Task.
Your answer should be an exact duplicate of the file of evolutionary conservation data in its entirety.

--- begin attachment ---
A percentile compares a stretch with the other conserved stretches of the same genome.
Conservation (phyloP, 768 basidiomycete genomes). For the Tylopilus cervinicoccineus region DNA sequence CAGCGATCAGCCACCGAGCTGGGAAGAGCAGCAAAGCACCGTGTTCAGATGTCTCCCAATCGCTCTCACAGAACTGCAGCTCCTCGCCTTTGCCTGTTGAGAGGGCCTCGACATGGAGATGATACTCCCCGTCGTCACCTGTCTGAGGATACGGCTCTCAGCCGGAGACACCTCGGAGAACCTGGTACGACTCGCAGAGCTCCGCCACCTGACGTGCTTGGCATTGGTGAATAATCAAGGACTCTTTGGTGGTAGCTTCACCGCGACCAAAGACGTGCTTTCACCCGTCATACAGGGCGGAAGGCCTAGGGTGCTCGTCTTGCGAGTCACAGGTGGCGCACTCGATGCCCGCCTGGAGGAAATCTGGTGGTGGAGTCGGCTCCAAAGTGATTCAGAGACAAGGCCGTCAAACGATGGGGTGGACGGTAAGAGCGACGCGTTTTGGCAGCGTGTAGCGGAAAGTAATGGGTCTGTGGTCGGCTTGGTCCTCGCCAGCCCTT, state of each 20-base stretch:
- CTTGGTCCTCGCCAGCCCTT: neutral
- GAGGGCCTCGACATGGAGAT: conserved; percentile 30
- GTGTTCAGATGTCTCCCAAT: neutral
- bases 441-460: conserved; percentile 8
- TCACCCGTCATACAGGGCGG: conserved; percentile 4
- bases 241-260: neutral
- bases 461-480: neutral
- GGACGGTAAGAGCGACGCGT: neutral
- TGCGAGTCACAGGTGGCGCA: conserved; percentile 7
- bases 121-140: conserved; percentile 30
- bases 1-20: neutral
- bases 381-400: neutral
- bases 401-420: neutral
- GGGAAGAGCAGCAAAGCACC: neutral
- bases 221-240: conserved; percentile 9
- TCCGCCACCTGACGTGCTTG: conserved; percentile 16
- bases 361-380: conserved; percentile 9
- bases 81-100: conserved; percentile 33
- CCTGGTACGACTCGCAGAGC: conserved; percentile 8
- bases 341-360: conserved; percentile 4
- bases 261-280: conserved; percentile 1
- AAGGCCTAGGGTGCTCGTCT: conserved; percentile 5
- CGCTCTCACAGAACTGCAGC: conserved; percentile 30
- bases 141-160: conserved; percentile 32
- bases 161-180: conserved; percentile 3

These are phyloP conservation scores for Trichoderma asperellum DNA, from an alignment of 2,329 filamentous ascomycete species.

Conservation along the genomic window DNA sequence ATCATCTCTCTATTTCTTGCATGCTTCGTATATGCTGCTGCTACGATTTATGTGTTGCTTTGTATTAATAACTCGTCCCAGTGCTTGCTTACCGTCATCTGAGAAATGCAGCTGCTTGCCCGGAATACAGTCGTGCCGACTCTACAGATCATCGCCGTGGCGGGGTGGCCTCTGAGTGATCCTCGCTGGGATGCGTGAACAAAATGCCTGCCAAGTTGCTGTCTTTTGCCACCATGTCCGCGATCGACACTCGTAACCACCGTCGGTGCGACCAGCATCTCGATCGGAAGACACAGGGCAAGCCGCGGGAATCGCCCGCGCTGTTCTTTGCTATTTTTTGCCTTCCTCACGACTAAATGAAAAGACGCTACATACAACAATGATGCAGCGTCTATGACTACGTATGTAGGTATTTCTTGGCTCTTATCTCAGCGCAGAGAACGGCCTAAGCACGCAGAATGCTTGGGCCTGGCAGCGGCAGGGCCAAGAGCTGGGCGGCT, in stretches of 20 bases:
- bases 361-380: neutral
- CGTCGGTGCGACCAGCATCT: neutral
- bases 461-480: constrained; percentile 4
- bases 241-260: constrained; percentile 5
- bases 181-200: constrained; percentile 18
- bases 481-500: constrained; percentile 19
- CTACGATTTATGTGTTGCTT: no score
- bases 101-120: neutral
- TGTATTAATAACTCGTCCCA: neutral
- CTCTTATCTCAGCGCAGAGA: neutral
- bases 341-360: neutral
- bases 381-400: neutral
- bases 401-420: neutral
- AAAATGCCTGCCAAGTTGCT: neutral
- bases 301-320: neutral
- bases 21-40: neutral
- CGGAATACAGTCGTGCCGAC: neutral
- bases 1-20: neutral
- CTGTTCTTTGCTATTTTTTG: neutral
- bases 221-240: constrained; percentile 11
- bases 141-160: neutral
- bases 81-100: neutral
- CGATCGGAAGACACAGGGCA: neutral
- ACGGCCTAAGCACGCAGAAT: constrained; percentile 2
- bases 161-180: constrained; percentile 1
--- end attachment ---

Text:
A percentile compares a stretch with the other conserved stretches of the same genome.
Conservation (phyloP, 768 basidiomycete genomes). For the Tylopilus cervinicoccineus region DNA sequence CAGCGATCAGCCACCGAGCTGGGAAGAGCAGCAAAGCACCGTGTTCAGATGTCTCCCAATCGCTCTCACAGAACTGCAGCTCCTCGCCTTTGCCTGTTGAGAGGGCCTCGACATGGAGATGATACTCCCCGTCGTCACCTGTCTGAGGATACGGCTCTCAGCCGGAGACACCTCGGAGAACCTGGTACGACTCGCAGAGCTCCGCCACCTGACGTGCTTGGCATTGGTGAATAATCAAGGACTCTTTGGTGGTAGCTTCACCGCGACCAAAGACGTGCTTTCACCCGTCATACAGGGCGGAAGGCCTAGGGTGCTCGTCTTGCGAGTCACAGGTGGCGCACTCGATGCCCGCCTGGAGGAAATCTGGTGGTGGAGTCGGCTCCAAAGTGATTCAGAGACAAGGCCGTCAAACGATGGGGTGGACGGTAAGAGCGACGCGTTTTGGCAGCGTGTAGCGGAAAGTAATGGGTCTGTGGTCGGCTTGGTCCTCGCCAGCCCTT, state of each 20-base stretch:
- CTTGGTCCTCGCCAGCCCTT: neutral
- GAGGGCCTCGACATGGAGAT: conserved; percentile 30
- GTGTTCAGATGTCTCCCAAT: neutral
- bases 441-460: conserved; percentile 8
- TCACCCGTCATACAGGGCGG: conserved; percentile 4
- bases 241-260: neutral
- bases 461-480: neutral
- GGACGGTAAGAGCGACGCGT: neutral
- TGCGAGTCACAGGTGGCGCA: conserved; percentile 7
- bases 121-140: conserved; percentile 30
- bases 1-20: neutral
- bases 381-400: neutral
- bases 401-420: neutral
- GGGAAGAGCAGCAAAGCACC: neutral
- bases 221-240: conserved; percentile 9
- TCCGCCACCTGACGTGCTTG: conserved; percentile 16
- bases 361-380: conserved; percentile 9
- bases 81-100: conserved; percentile 33
- CCTGGTACGACTCGCAGAGC: conserved; percentile 8
- bases 341-360: conserved; percentile 4
- bases 261-280: conserved; percentile 1
- AAGGCCTAGGGTGCTCGTCT: conserved; percentile 5
- CGCTCTCACAGAACTGCAGC: conserved; percentile 30
- bases 141-160: conserved; percentile 32
- bases 161-180: conserved; percentile 3

These are phyloP conservation scores for Trichoderma asperellum DNA, from an alignment of 2,329 filamentous ascomycete species.

Conservation along the genomic window DNA sequence ATCATCTCTCTATTTCTTGCATGCTTCGTATATGCTGCTGCTACGATTTATGTGTTGCTTTGTATTAATAACTCGTCCCAGTGCTTGCTTACCGTCATCTGAGAAATGCAGCTGCTTGCCCGGAATACAGTCGTGCCGACTCTACAGATCATCGCCGTGGCGGGGTGGCCTCTGAGTGATCCTCGCTGGGATGCGTGAACAAAATGCCTGCCAAGTTGCTGTCTTTTGCCACCATGTCCGCGATCGACACTCGTAACCACCGTCGGTGCGACCAGCATCTCGATCGGAAGACACAGGGCAAGCCGCGGGAATCGCCCGCGCTGTTCTTTGCTATTTTTTGCCTTCCTCACGACTAAATGAAAAGACGCTACATACAACAATGATGCAGCGTCTATGACTACGTATGTAGGTATTTCTTGGCTCTTATCTCAGCGCAGAGAACGGCCTAAGCACGCAGAATGCTTGGGCCTGGCAGCGGCAGGGCCAAGAGCTGGGCGGCT, in stretches of 20 bases:
- bases 361-380: neutral
- CGTCGGTGCGACCAGCATCT: neutral
- bases 461-480: constrained; percentile 4
- bases 241-260: constrained; percentile 5
- bases 181-200: constrained; percentile 18
- bases 481-500: constrained; percentile 19
- CTACGATTTATGTGTTGCTT: no score
- bases 101-120: neutral
- TGTATTAATAACTCGTCCCA: neutral
- CTCTTATCTCAGCGCAGAGA: neutral
- bases 341-360: neutral
- bases 381-400: neutral
- bases 401-420: neutral
- AAAATGCCTGCCAAGTTGCT: neutral
- bases 301-320: neutral
- bases 21-40: neutral
- CGGAATACAGTCGTGCCGAC: neutral
- bases 1-20: neutral
- CTGTTCTTTGCTATTTTTTG: neutral
- bases 221-240: constrained; percentile 11
- bases 141-160: neutral
- bases 81-100: neutral
- CGATCGGAAGACACAGGGCA: neutral
- ACGGCCTAAGCACGCAGAAT: constrained; percentile 2
- bases 161-180: constrained; percentile 1